The problem is as you know the briquettes of today aren't the same as yesteryear 

  16. 12 hours ago, magnetman said:

    At one time CPL were doing bags of briquettes made entirely from olive stones. Quite an interesting fuel. 


    Not sure if they still do it or if the available product has gone into the e coal instead. 

    They do Jayne burns them, we bought some really cheap from Tesco's so took the lot as no more were in the offing, still have enough to see the winter out.

  17. On 25/02/2023 at 23:36, booke23 said:


    Properly seasoned or kiln dried logs are nice to use but only have a third of the calorific value of smokeless coal so they don't cut in in the depths of winter with regard to heat output or value for money. 


    As for which smokeless coal is best.....I've been conducting an experiment this winter using as many different types of smokeless coal I can find. I've tried eleven types so far and I'd say you need to experiment. Some types are very good when you run the stove hard (vents open) but the same coal may not be so good when you close the vents (during a mild spell or overnight), or vice versa....some are great at staying in over night but their heat output might not be so good when run hard.


    As everyone's stove installation situation is different, you might find you run the stove hard a lot, or if your installation is in a small space you might be running it closed a lot of the time, hence the right coal for one person might not be the right person for the other person!

    Having said all that, of all the coal I have tried, nearly all types were perfectly useable in my multifuel stove run hard or closed up. The exceptions were:


    Pure Anthracite.....it can only be run very hot with lots of air, won't stay in at all, just goes out. But is wonderfully clean to burn and handle. 


    Supertherm......I found it dirty and awful, poor heat output and very bad value.


    Everything else worked fine with some working better than others. On the high street, Brazier from Home bargains is the best value, but Ecoal (from B&Q or Wickes) is much better and among the best smokeless coal I've tested in all respects.    

    I burn anthracite on my Rayburn royal, it needs very little air because the cooker is designed to burn that fuel, I can fill the firebox close it down and it can still be in 36 hours later. Not all stoves are created equal. House coal will block it solid in a few days requiring a full strip and clean. Smokeless briquettes produce little heat in it at all, not enough to heat radiators anyway. Well seasoned hardwood will heat radiators and can stay in overnight, however it has to be burned hard to stay clean and produce that heat.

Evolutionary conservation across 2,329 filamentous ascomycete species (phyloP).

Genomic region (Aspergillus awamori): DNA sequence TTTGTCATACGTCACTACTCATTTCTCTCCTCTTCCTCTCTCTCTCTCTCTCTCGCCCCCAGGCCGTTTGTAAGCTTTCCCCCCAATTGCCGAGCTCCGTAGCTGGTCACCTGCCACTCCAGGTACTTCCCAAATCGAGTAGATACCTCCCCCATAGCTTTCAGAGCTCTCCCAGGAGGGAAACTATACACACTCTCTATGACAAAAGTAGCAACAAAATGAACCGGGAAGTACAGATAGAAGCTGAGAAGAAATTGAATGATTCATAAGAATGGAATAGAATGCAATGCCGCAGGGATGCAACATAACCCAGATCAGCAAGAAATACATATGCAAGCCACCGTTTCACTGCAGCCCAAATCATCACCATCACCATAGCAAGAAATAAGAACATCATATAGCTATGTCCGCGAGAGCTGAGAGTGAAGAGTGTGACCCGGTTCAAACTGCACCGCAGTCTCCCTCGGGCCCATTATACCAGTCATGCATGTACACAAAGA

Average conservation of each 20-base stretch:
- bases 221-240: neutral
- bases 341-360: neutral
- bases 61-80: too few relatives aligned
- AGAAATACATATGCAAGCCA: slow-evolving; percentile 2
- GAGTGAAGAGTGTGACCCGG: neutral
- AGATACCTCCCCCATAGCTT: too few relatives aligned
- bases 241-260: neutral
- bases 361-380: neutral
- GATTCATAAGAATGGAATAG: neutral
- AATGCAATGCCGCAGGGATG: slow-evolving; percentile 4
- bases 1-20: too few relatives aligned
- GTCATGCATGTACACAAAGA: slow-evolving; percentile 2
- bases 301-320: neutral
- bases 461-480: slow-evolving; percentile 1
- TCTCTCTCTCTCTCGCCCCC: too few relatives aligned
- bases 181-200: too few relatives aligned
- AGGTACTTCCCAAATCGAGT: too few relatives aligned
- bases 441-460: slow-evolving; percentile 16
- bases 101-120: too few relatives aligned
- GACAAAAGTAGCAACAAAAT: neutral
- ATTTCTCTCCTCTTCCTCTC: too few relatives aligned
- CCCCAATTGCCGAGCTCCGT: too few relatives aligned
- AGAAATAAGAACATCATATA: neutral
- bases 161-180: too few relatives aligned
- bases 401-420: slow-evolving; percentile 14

I use anthracite for overnight staying in then wood in the day unless the boat is going to be empty then its more anthracite to keep it in

  18. 46 minutes ago, Alan de Enfield said:


    But please explain to the newbie how he can get 5Kw of solar on his chosen 55 foot NARROWBOAT !

    He can't I was showing him how much it required to do it, as well as pointing out how expensive commercial electric can be

    • Greenie 1
    • Happy 1
  19. 4 minutes ago, mightyslay3r said:

    mmm, true... but i shouldnt have to hook up to electric through the summer months (7 months) which should be a massive saving compared to mains electric in a house i would have thought...

    Not really marinas are commercial electric which often cost more than domestic, they also have a green levy to contend with if usage is to high 

    3 minutes ago, cheesegas said:

    To expand on this - 1kw of solar and 200ah of lithium batteries will provide all the power you need from mid Feb until November. It'll also be enough to use an electric kettle and toaster for probably 5 of those 8 months; I've just dusted off mine.